Choosing the Right Vehicle For Our Trip
The trip vehicle we chose is a 2013 Ford F-150 XLT SuperCrew. It’s equipped with the 5 litre V8 engine, 4-wheel drive, the 6 1/2 foot box with a lockable canopy, and the factory towing package. Also has an electrically locking rear differential with a 3.73 ratio.
The initial plan for our trip was to hit the road in our existing minivan. We had a 2010 Dodge Grand Caravan with a 4 litre V6. In our opinion, this was one of the best vehicles to get for a family of five. Tons of space with those seats that fold down flat into the floor (so useful), electric sliding doors, and a DVD player with not one but two screens.
The trouble was it also had over 300,000 kms on the odometer and was starting to have some reliability problems. The van was paid off and we loved the idea of starting off our trip with as few bills as possible, but my dad had some concerns.
We figured we’d tough it out until the spring, at which point we would upgrade to something better. But with about 2 weeks to go before the start of the trip, we decided to pull the trigger and get something better now.
It Had To Check All The Right Boxes
Here was our list of requirements we needed in our new family people mover:
- Room for 5 people to be comfortable
- Bench seat in the front so we could bring a kid up front on longer trips
- Storage! We need space for our ski and travel gear
- 4WD or AWD. We’re heading to the mountains of British Columbia’s interior for the winter, and later the rough roads of Central America
- It has to tow. We want to leave the door open for a smallish travel trailer or cargo trailer in the future
- Trailer brake controller. Would be nice, but not a deal-breaker
- Reasonably priced. That means buying pre-owned around the 2013-2015 model years (no more than $25k total)
The only vehicles that met these requirements are full-sized SUVs and pickup trucks.
Gina was leaning heavily toward a 4×4 Chevy Suburban, Ford Expedition Max, or a Chevy Express Passenger van with all-wheel drive. On the pre-owned market, reasonably priced Suburbans or Expeditions that aren’t decked-out with a luxury package were pretty hard to find.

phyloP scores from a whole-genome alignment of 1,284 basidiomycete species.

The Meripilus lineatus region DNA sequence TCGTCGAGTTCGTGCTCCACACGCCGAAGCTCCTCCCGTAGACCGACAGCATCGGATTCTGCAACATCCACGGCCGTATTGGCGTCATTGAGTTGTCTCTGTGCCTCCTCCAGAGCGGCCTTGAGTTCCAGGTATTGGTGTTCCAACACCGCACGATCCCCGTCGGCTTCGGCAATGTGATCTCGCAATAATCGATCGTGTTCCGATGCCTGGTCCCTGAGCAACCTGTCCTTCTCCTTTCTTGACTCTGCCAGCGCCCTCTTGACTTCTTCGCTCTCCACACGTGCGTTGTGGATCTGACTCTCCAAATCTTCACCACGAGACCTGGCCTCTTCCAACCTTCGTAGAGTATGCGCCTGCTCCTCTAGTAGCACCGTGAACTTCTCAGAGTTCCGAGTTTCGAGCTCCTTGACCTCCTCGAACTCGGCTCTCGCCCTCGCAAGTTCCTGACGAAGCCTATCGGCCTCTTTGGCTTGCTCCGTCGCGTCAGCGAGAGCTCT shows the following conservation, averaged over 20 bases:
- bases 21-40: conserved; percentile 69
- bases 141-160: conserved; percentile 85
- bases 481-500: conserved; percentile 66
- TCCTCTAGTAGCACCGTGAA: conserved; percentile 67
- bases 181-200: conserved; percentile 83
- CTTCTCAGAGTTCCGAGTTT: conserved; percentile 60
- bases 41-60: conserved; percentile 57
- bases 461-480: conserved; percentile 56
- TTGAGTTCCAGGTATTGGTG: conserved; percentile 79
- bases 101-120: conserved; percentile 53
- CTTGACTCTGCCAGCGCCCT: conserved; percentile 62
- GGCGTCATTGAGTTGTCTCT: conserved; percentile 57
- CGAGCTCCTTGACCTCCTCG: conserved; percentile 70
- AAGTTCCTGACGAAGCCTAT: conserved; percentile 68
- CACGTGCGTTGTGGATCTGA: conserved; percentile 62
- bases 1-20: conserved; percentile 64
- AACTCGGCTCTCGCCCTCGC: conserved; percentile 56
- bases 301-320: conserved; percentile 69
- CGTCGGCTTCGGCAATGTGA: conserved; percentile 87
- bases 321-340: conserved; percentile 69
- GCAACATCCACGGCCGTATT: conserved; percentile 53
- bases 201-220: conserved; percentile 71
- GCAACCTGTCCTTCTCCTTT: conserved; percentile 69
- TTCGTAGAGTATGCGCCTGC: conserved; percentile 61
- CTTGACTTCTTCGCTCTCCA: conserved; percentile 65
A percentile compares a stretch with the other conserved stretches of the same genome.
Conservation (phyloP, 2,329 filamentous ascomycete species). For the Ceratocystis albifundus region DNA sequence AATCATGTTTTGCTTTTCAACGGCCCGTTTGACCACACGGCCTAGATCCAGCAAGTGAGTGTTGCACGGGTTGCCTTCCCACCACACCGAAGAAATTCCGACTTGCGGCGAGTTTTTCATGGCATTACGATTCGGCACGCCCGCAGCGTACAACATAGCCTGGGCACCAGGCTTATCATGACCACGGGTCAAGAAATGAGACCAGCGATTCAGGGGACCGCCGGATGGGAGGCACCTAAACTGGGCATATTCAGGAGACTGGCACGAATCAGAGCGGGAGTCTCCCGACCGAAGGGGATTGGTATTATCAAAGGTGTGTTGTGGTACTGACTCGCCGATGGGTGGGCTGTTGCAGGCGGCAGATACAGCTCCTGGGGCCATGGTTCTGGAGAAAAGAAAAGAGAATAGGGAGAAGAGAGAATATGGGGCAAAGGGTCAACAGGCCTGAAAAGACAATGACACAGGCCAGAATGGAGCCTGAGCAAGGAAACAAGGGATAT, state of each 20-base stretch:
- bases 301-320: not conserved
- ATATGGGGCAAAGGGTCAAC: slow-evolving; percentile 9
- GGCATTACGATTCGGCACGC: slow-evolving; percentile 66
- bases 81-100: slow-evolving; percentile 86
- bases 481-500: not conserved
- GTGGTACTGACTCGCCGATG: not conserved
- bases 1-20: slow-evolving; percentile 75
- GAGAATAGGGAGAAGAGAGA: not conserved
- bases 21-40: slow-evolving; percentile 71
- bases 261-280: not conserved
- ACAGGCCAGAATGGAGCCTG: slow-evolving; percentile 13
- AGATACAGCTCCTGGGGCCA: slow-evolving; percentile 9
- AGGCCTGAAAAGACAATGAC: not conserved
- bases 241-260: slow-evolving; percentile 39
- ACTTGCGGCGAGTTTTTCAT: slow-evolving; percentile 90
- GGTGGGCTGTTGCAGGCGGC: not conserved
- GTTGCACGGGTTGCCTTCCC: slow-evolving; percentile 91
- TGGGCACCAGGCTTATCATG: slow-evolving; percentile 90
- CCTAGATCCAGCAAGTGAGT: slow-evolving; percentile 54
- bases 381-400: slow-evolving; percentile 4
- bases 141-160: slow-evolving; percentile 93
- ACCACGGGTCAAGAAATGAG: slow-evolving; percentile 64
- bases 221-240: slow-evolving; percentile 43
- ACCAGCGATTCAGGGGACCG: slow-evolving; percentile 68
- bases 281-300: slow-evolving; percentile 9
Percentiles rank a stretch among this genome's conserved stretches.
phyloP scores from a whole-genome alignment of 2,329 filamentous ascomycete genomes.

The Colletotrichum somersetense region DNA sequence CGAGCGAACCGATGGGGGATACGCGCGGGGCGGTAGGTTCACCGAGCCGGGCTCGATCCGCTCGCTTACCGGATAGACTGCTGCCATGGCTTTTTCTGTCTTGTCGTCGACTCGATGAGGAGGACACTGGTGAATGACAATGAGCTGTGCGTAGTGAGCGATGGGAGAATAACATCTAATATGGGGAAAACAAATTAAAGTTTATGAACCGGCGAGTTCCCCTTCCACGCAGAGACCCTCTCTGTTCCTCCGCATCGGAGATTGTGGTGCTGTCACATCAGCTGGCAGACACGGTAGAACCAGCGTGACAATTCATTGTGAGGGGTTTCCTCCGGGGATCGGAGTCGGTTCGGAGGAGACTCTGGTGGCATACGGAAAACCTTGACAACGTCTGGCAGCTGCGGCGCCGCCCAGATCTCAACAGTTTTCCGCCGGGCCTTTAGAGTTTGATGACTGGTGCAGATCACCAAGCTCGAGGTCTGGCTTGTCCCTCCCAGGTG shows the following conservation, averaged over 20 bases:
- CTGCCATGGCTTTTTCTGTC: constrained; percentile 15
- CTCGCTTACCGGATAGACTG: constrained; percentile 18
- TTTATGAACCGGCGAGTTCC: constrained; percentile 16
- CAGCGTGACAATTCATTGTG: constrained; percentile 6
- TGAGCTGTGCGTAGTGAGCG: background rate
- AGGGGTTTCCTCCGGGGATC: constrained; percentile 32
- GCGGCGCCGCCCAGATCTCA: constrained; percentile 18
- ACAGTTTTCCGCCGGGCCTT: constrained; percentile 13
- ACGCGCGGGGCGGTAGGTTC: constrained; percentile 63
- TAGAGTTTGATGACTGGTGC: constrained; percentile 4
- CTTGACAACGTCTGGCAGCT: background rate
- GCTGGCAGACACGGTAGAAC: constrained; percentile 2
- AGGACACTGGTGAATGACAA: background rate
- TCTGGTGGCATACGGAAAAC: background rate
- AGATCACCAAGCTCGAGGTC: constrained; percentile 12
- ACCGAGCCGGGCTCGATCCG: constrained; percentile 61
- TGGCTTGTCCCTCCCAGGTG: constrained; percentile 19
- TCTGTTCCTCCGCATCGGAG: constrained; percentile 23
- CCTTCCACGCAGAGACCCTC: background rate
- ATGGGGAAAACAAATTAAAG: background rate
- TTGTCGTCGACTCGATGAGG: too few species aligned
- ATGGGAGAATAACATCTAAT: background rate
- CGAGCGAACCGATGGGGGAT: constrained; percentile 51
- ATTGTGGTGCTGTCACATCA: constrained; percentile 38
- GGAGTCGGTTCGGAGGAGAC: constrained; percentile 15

The Suburban and Expedition Max both seemed to have lots of space in the back for gear, but the 3rd row seat had a pretty high floor so whoever’s in the backseat would have their knees crunched up for much of any drive. The Expedition wasn’t much better.
The Express Passenger van was looking really good.
It had power to tow, available AWD, and TONS of space. Trouble was we could only find pre-owned Express passenger vans through specialized dealers in the Toronto, Ontario area. We just didn’t want to travel 4 hours to take a look at something we may not even buy, so we kept looking locally.
I kept dropping hints to Gina that we should look at pickups, but she was convinced any trip would turn into World War III if the kids had to share the backseat. Just try taking the whole crew on a 3-hour trip to the grand-parents house in a Mazda 3 and you’ll know what I mean.
Despite her reservations, we went to take a look at a few.
After some research, I had decided that the only truck we should really focus on should be the Ford F-150 or F-250.
Why? Because it was the only truck that, for the 2013-2015 model years, came with:
- Three proper spots on the backseat
- A completely flat floor for rear passengers
- Shift-on-the-fly 4×4 without an extra shifter the floor
The F-150 with SuperCrew had three spots in the backseat that were evenly spaced and had a nice flat floor, so anybody would be comfy no matter where they sat. The Dodge and Chevy’s couldn’t say that.
Gina and I were both really surprised with the crazy amount of kid space in the backseat of the F-150 SuperCrew. The middle-trim XLT also came with a bench seat up front with a large, fold-down console. Flip the console up, and you could put a kid there for a few hours when we started to smell a fight.
The F-150 also has a knob on the dash to engage the 4WD when necessary. I didn’t want anyone to have to fiddle with a floor-mounted shifter if we needed to put the truck in 4WD.
A Win for the F-150!
After a couple test drives and a visit to a local mechanic, we went with the Ford. We felt it was the all-around best vehicle for what we wanted to do.
Now we just needed a way to lock away the gear we’ll be carrying with us in the box.
The dealer made some calls but he couldn’t find a used tonneau cover or truck canopy from the local shops. What he did have on his lot was another pre-owned F-150 with a similar body that had a cap on it. So we cut a deal: We’ll take THIS truck, but with THAT canopy.
So after a little negotiation, we got a nice, extra-height truck cap installed.
A note on that engine
For the past ten years or so, Ford has been selling engines marketed with the name EcoBoost. It’s a turbo charger technology they’ve applied to some of their V6 engines. They claim V8 power wth the fuel economy of a V6.
We chose to avoid that engine in our vehicle for a couple reasons:
- It was still reasonably new in the 2013 model year. This model year still had the first generation EcoBoost V6 and I wanted to avoid any issues that new engine was known for.
- Servicing in Central and South America. Gina and I planned on heading into Mexico and Central America, and possibly into South America. If ever we needed some engine work while in those regions, I didn’t want an engine that was loaded with unconventional stuff like twin turbos in a pickup. Was probably over thinking it on this one, but a conventional V8 sounded like the better option for us.